Why responsive design doesn't mean your mobile conversions will increaseTopic: Marketing
Google’s penalisation of non-mobile optimised websites, dubbed ‘Mobilegeddon’, started in April 2015, and within months, 56% of UK businesses had a mobile friendly website.
The initiative was all about providing the user with a better experience accessing websites from a mobile – specifically:
Mobile users now benefit from an improved aesthetic and no horizontal scrolling, but, surprisingly, this hasn’t significantly improved companies’ ability to interact with their customers on a mobile.
Case studies have shown that simply having a mobile responsive website is not enough to increase conversions (measured by the number of people who complete an action, such as a form, on your website).
In this particular study, the unresponsive website actually performed better than the responsive website when viewed on a mobile.
The team who conducted the research concluded that, while the purpose of responsive websites is to reduce friction (perceived effort) and anxiety (perceived concern), this doesn’t happen simply by applying Google’s criteria to your website.
Another example from the recruitment industry illustrates the issue: 8% of candidates accessing a job application form on a desktop will complete it, but that drops to 1.5% when accessed via a mobile.*
There’s a lot of advice available online to help you optimise form completion, although most of it isn’t device specific.
Here are our top tips for conversion rate optimisation on a mobile
Where possible, pre-populate fields so that users don’t have to re-key any data. This requires that they log in before accessing the form, or that they’re sent a unique web link to a personalised form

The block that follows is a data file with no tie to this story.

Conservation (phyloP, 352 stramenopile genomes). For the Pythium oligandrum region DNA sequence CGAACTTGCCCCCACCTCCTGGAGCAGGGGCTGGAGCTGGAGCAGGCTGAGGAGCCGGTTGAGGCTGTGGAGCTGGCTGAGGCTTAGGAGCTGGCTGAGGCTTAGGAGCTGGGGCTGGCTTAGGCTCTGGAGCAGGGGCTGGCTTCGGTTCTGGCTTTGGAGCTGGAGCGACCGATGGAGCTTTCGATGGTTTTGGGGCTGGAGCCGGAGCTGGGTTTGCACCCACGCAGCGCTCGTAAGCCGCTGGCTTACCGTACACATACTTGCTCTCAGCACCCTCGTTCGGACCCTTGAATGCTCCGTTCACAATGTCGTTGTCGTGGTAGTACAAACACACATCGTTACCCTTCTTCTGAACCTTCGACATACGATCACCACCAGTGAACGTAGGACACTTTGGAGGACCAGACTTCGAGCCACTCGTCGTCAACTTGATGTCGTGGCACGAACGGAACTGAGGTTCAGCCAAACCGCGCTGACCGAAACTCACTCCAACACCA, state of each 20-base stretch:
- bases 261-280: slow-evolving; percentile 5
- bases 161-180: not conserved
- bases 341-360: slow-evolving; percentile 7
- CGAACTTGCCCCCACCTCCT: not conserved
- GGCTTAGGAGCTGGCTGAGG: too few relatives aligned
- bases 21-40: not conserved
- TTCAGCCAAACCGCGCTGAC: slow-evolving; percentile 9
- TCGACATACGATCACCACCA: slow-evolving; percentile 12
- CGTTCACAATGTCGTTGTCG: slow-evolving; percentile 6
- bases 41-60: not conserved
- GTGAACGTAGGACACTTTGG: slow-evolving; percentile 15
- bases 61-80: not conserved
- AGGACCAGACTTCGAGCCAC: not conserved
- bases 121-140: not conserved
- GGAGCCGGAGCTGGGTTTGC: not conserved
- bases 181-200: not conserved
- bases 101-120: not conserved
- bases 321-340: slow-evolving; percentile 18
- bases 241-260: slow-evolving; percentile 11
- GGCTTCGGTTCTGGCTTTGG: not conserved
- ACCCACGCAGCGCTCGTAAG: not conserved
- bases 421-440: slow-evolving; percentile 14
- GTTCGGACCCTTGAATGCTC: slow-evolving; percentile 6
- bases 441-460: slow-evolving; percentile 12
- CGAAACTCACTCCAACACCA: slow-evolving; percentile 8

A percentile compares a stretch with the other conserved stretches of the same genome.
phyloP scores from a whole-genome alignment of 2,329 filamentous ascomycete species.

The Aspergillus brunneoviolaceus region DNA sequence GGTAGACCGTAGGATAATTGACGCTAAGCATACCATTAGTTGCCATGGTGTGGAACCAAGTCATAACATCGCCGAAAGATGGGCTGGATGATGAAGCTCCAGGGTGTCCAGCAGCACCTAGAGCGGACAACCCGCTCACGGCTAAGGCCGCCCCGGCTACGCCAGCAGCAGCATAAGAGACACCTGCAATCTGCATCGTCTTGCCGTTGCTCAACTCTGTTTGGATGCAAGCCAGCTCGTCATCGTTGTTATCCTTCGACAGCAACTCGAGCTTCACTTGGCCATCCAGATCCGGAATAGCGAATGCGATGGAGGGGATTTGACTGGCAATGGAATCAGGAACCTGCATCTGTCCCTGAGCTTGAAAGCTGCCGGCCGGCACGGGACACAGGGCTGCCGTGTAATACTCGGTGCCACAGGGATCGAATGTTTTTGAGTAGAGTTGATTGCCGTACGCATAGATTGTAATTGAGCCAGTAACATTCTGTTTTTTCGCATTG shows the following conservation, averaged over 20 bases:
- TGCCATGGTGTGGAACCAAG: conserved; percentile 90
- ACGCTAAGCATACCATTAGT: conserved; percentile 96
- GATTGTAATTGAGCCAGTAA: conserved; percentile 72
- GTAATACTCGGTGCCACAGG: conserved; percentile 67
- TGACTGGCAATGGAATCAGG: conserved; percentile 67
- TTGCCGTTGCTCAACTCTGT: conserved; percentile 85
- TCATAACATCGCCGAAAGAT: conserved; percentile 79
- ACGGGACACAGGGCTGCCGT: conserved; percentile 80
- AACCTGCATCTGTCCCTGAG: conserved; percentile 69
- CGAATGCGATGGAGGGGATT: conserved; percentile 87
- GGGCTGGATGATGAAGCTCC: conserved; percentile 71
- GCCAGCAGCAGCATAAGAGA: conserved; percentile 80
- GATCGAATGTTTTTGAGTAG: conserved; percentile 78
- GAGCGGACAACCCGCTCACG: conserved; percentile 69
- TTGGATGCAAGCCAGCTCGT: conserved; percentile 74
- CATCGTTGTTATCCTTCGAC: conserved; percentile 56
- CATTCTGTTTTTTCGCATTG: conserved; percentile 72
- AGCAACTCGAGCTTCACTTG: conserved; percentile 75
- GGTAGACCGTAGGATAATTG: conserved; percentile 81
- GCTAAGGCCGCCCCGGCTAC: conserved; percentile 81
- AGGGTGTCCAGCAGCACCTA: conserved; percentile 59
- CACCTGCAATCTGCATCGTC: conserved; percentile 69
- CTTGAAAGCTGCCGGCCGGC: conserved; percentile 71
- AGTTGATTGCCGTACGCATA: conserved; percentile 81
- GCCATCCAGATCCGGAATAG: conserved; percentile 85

Aim for an app-like design that’s free of distractions, and focused on the single goal of getting the user to complete the task. Think Google, not Yahoo!
Provide clear error messages that appear *when* the error’s occured, not after you’ve clicked to submit the form – it’s incredibly tedious to have to scroll back up to find the error, and to find that other fields have been mysteriously wiped and need to be completed again
Don’t ask any ‘luxury’ questions – keep your form as succinct as possible – and provide a progress bar so users know how long it’s going to take them to complete the task
Avoid drop down menus – they look, and are, labour-intensive. You can replace these with radio buttons, steppers, switches, sliders and segmented controls (click here for great examples of all of these interactions).
Esendex’s Mobile Journeys have been specifically created to improve form completion on a mobile device, and with an average click-to-completion rate of 46.5%*, it’s clear that having a mobile-first approach pays off. Try out a Mobile Journey.
*Sources: Eremedia | Esendex customer data